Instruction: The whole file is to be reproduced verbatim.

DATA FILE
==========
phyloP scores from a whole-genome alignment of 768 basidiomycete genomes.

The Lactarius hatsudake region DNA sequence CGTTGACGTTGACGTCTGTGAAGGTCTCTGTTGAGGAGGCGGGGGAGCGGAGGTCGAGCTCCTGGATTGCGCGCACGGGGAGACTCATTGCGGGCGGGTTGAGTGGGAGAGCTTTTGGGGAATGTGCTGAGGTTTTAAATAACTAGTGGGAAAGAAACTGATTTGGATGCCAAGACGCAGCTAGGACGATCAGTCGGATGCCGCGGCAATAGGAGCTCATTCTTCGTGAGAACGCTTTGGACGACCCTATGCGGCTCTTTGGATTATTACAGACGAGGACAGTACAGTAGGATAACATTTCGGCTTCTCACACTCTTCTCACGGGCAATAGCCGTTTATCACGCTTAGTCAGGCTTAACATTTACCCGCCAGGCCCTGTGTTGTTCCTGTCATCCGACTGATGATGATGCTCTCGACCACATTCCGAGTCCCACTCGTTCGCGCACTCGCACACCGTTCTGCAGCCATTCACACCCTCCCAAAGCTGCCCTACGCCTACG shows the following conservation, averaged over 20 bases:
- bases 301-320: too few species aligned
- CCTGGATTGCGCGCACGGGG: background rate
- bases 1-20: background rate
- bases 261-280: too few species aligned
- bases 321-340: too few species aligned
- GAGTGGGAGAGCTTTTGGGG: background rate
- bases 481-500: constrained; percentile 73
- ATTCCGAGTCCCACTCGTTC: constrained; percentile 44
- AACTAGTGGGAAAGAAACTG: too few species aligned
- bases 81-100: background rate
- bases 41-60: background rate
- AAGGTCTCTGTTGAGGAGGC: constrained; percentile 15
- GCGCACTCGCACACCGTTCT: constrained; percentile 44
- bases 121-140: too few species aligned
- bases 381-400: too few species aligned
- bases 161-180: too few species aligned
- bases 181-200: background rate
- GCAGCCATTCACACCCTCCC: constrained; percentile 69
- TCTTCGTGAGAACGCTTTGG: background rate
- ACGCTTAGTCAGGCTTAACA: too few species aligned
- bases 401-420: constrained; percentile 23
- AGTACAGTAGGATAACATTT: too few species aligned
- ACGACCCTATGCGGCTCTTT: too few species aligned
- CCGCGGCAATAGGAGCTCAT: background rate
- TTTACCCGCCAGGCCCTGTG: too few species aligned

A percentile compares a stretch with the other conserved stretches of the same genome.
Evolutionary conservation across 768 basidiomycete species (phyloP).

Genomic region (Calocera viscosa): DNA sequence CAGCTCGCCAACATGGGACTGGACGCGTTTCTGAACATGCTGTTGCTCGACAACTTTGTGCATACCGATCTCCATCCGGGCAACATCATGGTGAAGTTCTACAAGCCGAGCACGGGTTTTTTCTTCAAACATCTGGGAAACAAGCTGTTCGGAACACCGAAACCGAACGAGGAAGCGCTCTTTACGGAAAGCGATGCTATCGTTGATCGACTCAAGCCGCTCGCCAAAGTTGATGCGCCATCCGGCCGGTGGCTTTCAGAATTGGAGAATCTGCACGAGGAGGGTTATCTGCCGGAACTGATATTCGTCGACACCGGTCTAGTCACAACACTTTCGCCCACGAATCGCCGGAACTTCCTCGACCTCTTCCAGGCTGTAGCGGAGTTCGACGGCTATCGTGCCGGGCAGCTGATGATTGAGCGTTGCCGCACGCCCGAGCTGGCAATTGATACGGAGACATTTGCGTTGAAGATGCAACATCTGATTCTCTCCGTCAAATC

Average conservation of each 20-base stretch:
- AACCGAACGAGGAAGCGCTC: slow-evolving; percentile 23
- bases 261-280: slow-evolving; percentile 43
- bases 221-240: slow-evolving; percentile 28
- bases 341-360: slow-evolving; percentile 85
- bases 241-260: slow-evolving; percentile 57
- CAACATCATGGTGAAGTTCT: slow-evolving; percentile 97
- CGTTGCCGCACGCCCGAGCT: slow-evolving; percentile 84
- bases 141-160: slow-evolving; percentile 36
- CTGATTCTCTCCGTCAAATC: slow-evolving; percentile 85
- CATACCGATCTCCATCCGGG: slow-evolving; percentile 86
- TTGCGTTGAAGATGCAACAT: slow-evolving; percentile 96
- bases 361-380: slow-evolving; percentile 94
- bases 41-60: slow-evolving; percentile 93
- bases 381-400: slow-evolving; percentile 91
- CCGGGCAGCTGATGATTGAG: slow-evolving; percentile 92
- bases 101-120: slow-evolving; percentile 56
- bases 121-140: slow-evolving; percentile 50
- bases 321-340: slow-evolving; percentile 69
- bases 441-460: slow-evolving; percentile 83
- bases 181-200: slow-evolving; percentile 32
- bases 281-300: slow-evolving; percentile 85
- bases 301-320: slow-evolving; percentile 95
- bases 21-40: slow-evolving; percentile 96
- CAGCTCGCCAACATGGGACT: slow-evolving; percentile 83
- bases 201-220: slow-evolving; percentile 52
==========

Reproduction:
phyloP scores from a whole-genome alignment of 768 basidiomycete genomes.

The Lactarius hatsudake region DNA sequence CGTTGACGTTGACGTCTGTGAAGGTCTCTGTTGAGGAGGCGGGGGAGCGGAGGTCGAGCTCCTGGATTGCGCGCACGGGGAGACTCATTGCGGGCGGGTTGAGTGGGAGAGCTTTTGGGGAATGTGCTGAGGTTTTAAATAACTAGTGGGAAAGAAACTGATTTGGATGCCAAGACGCAGCTAGGACGATCAGTCGGATGCCGCGGCAATAGGAGCTCATTCTTCGTGAGAACGCTTTGGACGACCCTATGCGGCTCTTTGGATTATTACAGACGAGGACAGTACAGTAGGATAACATTTCGGCTTCTCACACTCTTCTCACGGGCAATAGCCGTTTATCACGCTTAGTCAGGCTTAACATTTACCCGCCAGGCCCTGTGTTGTTCCTGTCATCCGACTGATGATGATGCTCTCGACCACATTCCGAGTCCCACTCGTTCGCGCACTCGCACACCGTTCTGCAGCCATTCACACCCTCCCAAAGCTGCCCTACGCCTACG shows the following conservation, averaged over 20 bases:
- bases 301-320: too few species aligned
- CCTGGATTGCGCGCACGGGG: background rate
- bases 1-20: background rate
- bases 261-280: too few species aligned
- bases 321-340: too few species aligned
- GAGTGGGAGAGCTTTTGGGG: background rate
- bases 481-500: constrained; percentile 73
- ATTCCGAGTCCCACTCGTTC: constrained; percentile 44
- AACTAGTGGGAAAGAAACTG: too few species aligned
- bases 81-100: background rate
- bases 41-60: background rate
- AAGGTCTCTGTTGAGGAGGC: constrained; percentile 15
- GCGCACTCGCACACCGTTCT: constrained; percentile 44
- bases 121-140: too few species aligned
- bases 381-400: too few species aligned
- bases 161-180: too few species aligned
- bases 181-200: background rate
- GCAGCCATTCACACCCTCCC: constrained; percentile 69
- TCTTCGTGAGAACGCTTTGG: background rate
- ACGCTTAGTCAGGCTTAACA: too few species aligned
- bases 401-420: constrained; percentile 23
- AGTACAGTAGGATAACATTT: too few species aligned
- ACGACCCTATGCGGCTCTTT: too few species aligned
- CCGCGGCAATAGGAGCTCAT: background rate
- TTTACCCGCCAGGCCCTGTG: too few species aligned

A percentile compares a stretch with the other conserved stretches of the same genome.
Evolutionary conservation across 768 basidiomycete species (phyloP).

Genomic region (Calocera viscosa): DNA sequence CAGCTCGCCAACATGGGACTGGACGCGTTTCTGAACATGCTGTTGCTCGACAACTTTGTGCATACCGATCTCCATCCGGGCAACATCATGGTGAAGTTCTACAAGCCGAGCACGGGTTTTTTCTTCAAACATCTGGGAAACAAGCTGTTCGGAACACCGAAACCGAACGAGGAAGCGCTCTTTACGGAAAGCGATGCTATCGTTGATCGACTCAAGCCGCTCGCCAAAGTTGATGCGCCATCCGGCCGGTGGCTTTCAGAATTGGAGAATCTGCACGAGGAGGGTTATCTGCCGGAACTGATATTCGTCGACACCGGTCTAGTCACAACACTTTCGCCCACGAATCGCCGGAACTTCCTCGACCTCTTCCAGGCTGTAGCGGAGTTCGACGGCTATCGTGCCGGGCAGCTGATGATTGAGCGTTGCCGCACGCCCGAGCTGGCAATTGATACGGAGACATTTGCGTTGAAGATGCAACATCTGATTCTCTCCGTCAAATC

Average conservation of each 20-base stretch:
- AACCGAACGAGGAAGCGCTC: slow-evolving; percentile 23
- bases 261-280: slow-evolving; percentile 43
- bases 221-240: slow-evolving; percentile 28
- bases 341-360: slow-evolving; percentile 85
- bases 241-260: slow-evolving; percentile 57
- CAACATCATGGTGAAGTTCT: slow-evolving; percentile 97
- CGTTGCCGCACGCCCGAGCT: slow-evolving; percentile 84
- bases 141-160: slow-evolving; percentile 36
- CTGATTCTCTCCGTCAAATC: slow-evolving; percentile 85
- CATACCGATCTCCATCCGGG: slow-evolving; percentile 86
- TTGCGTTGAAGATGCAACAT: slow-evolving; percentile 96
- bases 361-380: slow-evolving; percentile 94
- bases 41-60: slow-evolving; percentile 93
- bases 381-400: slow-evolving; percentile 91
- CCGGGCAGCTGATGATTGAG: slow-evolving; percentile 92
- bases 101-120: slow-evolving; percentile 56
- bases 121-140: slow-evolving; percentile 50
- bases 321-340: slow-evolving; percentile 69
- bases 441-460: slow-evolving; percentile 83
- bases 181-200: slow-evolving; percentile 32
- bases 281-300: slow-evolving; percentile 85
- bases 301-320: slow-evolving; percentile 95
- bases 21-40: slow-evolving; percentile 96
- CAGCTCGCCAACATGGGACT: slow-evolving; percentile 83
- bases 201-220: slow-evolving; percentile 52